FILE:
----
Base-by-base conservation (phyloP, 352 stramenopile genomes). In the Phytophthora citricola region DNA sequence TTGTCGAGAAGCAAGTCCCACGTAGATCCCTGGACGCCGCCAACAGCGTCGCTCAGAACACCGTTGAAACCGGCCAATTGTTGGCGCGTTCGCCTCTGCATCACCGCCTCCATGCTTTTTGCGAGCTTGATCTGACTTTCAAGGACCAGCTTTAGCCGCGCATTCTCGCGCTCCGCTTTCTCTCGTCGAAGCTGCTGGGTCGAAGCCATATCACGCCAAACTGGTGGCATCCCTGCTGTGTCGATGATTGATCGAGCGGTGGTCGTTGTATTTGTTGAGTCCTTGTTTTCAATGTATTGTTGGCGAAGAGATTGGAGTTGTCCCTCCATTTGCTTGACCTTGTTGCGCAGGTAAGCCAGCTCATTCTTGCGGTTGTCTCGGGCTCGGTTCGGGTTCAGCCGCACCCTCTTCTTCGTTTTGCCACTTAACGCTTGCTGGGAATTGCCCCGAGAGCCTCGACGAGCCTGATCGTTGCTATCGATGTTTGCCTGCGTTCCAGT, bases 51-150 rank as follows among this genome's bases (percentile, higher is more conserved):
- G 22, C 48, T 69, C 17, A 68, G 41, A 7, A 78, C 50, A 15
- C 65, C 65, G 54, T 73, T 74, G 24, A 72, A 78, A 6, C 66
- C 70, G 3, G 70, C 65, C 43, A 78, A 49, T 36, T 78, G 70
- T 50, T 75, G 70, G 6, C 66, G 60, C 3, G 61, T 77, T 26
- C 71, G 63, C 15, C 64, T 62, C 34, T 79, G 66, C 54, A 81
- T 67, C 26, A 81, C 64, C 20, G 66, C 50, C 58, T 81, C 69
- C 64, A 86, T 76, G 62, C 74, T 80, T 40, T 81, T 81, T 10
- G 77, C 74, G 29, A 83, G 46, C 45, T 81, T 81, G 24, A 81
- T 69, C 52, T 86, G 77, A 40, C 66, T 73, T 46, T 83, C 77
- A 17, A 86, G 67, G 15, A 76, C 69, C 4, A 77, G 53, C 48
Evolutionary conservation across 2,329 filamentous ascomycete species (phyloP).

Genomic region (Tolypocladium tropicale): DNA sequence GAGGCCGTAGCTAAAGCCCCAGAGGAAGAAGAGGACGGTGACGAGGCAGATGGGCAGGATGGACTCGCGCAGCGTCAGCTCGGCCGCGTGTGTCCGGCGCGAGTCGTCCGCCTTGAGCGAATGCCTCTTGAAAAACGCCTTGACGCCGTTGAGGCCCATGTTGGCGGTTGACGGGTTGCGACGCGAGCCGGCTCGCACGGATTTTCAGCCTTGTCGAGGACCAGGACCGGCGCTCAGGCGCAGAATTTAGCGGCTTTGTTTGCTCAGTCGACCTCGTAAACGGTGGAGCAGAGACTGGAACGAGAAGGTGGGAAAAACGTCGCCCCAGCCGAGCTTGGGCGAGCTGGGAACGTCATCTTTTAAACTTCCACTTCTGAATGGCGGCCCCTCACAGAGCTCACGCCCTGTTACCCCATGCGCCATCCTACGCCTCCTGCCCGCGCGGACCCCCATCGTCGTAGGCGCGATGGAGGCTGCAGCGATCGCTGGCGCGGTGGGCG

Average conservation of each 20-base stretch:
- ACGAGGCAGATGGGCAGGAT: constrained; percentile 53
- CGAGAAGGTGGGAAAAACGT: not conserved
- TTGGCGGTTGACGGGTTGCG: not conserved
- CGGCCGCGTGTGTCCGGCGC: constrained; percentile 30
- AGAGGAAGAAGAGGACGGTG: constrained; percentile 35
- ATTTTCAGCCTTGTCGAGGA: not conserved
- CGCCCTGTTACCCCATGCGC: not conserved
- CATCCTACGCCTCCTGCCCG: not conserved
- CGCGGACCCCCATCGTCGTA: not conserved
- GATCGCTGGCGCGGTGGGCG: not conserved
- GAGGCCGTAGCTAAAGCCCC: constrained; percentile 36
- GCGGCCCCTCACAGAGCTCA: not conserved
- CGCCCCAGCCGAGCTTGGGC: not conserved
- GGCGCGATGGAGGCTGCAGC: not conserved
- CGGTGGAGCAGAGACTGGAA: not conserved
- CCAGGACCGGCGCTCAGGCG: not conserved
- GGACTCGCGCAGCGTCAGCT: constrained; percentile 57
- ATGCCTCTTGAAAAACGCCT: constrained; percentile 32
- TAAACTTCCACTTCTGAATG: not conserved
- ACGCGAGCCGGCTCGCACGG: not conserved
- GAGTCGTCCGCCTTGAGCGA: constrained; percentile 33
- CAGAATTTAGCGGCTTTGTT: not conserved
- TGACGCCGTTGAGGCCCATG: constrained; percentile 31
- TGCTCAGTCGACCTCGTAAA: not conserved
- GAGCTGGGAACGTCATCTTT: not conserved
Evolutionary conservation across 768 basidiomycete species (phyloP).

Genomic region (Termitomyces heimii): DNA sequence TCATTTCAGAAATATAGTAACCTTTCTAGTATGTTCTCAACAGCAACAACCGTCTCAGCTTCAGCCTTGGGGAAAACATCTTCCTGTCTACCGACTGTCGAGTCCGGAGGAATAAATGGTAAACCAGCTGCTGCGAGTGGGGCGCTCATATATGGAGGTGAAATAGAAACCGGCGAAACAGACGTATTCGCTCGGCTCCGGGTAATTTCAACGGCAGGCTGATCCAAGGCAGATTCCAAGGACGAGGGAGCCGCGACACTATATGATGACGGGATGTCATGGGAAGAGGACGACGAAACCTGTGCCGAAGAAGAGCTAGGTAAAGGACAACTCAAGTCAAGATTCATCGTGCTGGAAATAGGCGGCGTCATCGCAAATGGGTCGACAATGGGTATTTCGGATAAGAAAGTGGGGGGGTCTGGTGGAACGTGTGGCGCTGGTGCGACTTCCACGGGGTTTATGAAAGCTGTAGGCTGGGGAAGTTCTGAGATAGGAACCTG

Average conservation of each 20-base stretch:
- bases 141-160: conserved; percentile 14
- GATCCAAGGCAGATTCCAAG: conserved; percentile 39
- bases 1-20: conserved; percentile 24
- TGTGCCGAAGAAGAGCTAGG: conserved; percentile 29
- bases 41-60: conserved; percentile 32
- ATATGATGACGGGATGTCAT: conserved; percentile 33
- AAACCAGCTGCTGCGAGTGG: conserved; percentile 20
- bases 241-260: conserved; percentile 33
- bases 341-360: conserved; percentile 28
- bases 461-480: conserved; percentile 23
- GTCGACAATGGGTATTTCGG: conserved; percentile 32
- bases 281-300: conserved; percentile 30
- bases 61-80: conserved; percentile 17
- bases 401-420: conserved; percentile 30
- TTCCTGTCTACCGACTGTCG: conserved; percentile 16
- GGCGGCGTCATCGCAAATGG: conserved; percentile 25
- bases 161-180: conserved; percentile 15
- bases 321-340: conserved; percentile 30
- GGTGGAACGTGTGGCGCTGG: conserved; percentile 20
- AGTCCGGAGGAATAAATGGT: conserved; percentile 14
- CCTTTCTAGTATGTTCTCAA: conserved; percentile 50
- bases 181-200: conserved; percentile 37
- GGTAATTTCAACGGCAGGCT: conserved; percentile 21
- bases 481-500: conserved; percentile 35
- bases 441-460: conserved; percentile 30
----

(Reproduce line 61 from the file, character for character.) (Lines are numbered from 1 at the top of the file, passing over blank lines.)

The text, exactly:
- GGTGGAACGTGTGGCGCTGG: conserved; percentile 20